North African crops to be hit hardest by climate change

Robust crops, such as sugar cane, should benefit from the higher temperatures Copyright: FlickrFerdinand_Reus

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North African agriculture will be the worst affected by climate change, according to an assessment of how 50 key crops will perform around the world under increasing temperatures over the next 40 years.

Climate change will raise average crop productivity until 2020, after which it will decline by 5–10 per cent by 2050, according to research carried out by the International Center for Tropical Agriculture (CIAT) in Colombia.

The results were presented last week (17 November) at a press conference to announce the launch of a Consultative Group on International Agricultural Research (CGIAR) mega-programme to address the effects of climate change on food security.

CIAT researchers calculated the ‘climatic potential to produce food’ for 50 of the world’s most important crops. This is the hypothetical best-case scenario in which crops can be shifted to more suitable zones to avoid the worst, or exploit the best, climate impacts.

They concluded that most of the short-term gains until 2020 will be seen in the Northern Hemisphere.

Andy Jarvis, a research fellow at CIAT, said that rice yields on the Indo-Gangetic plains will increase by around two per cent, even up to 2050. But wheat will experience productivity losses of up to 10 per cent.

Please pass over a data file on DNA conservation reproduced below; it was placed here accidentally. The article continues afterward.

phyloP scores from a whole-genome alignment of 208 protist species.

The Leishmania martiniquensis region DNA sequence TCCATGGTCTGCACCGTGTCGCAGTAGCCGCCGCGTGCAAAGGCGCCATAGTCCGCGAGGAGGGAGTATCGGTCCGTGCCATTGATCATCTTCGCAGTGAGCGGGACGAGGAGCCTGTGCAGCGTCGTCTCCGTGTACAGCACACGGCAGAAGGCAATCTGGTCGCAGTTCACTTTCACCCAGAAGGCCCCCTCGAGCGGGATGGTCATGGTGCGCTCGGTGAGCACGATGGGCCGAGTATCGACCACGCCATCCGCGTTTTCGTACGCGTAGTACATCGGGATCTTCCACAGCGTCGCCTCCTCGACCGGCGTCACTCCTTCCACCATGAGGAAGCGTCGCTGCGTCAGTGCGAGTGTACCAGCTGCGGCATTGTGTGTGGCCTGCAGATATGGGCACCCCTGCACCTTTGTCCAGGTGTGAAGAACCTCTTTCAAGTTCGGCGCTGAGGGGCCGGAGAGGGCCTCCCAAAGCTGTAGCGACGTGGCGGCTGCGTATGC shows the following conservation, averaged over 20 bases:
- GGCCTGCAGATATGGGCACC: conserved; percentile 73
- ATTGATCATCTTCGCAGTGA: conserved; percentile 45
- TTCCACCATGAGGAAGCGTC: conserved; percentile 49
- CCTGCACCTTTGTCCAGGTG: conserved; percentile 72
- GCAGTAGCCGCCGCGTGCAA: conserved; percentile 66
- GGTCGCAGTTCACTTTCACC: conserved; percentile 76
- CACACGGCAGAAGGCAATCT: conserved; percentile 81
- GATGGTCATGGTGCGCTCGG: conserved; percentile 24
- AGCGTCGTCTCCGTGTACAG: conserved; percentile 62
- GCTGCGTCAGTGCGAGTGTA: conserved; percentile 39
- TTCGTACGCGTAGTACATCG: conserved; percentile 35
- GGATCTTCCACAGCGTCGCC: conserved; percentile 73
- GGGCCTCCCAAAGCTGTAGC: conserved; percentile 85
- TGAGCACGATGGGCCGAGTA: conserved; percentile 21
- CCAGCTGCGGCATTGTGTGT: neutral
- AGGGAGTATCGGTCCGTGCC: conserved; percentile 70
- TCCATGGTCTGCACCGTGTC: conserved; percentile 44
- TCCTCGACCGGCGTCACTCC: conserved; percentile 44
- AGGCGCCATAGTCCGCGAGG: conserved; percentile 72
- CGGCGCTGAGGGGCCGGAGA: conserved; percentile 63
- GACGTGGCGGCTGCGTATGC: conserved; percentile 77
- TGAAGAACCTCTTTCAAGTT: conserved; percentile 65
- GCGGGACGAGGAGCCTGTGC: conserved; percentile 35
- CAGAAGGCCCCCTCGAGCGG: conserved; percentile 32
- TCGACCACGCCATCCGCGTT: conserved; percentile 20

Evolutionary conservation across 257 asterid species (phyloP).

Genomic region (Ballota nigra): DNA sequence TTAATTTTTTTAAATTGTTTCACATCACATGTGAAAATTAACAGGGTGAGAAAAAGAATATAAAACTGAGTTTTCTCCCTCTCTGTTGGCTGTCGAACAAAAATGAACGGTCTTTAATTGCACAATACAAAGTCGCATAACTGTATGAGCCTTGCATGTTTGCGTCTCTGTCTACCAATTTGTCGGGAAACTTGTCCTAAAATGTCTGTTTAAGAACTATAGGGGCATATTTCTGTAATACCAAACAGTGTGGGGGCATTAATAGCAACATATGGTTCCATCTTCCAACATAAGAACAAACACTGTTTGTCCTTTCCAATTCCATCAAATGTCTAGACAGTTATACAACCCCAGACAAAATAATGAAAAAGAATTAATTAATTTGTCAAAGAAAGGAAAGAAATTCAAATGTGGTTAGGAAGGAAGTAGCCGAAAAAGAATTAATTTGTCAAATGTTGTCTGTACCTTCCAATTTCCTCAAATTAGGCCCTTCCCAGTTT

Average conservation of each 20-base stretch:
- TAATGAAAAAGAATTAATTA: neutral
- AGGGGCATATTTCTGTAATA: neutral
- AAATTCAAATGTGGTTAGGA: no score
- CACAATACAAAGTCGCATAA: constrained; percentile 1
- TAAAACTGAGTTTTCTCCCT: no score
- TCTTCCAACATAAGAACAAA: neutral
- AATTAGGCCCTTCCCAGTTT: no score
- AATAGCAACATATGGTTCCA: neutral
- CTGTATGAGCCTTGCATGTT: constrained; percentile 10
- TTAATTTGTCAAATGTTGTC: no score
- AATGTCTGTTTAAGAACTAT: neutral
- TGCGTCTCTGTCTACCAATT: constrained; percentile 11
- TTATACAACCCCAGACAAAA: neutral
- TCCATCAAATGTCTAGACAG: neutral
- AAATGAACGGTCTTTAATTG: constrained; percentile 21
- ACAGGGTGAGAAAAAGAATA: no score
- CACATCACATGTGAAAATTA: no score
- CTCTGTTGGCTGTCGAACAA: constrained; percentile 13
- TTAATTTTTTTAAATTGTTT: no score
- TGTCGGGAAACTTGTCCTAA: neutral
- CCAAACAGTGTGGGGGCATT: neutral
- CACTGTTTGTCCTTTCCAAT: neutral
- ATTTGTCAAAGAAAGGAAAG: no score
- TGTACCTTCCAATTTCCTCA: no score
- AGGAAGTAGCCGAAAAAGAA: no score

In West Africa, important crops such as wheat, potato, sorghum and soya will lose out, while more robust crops such as white yam, sugar cane and plantain will benefit from the higher temperatures.

In East Africa, similar patterns will be seen, with beans — known as the protein of the poor — predicted to experience yield losses of 3–5 per cent. North Africa will experience the worst effects, with 80 per cent of its crops losing productivity to 2050 and beyond.

"There is no single region where all crops are losing productivity," said Jarvis, "but people are depending on very specific crops for their food security, and in many cases the crop they’re growing today is going to lose out in the future.

"Local cultures may need to change their practices by growing different crops from what they grow today. That is obviously quite an upheaval for those communities, and it’s something that we need to work towards and try to avoid if possible," he said.

Even in areas where significant increases in crop yields are seen, there will be other knock-on effects, he added.

For example, farmers on the Indo-Gangetic plain are already experiencing lower wheat yields because of increased temperatures. Changing wheat planting times means changing rice planting times — as the two are grown in cycles — which causes problems with irrigation.

The Climate Change, Agriculture and Food Security programme, which will be formally announced on December 4 at the climate change conference (COP 16) in Cancun, Mexico, will pool knowledge on the impacts of climate change on food security to try and find a way forward.

The programme aims to reduce poverty in targeted regions by 10 per cent, and reduce the number of rural malnourished poor by a quarter, by 2020. It also hopes to put agriculture on the post-2012 international climate-change agenda.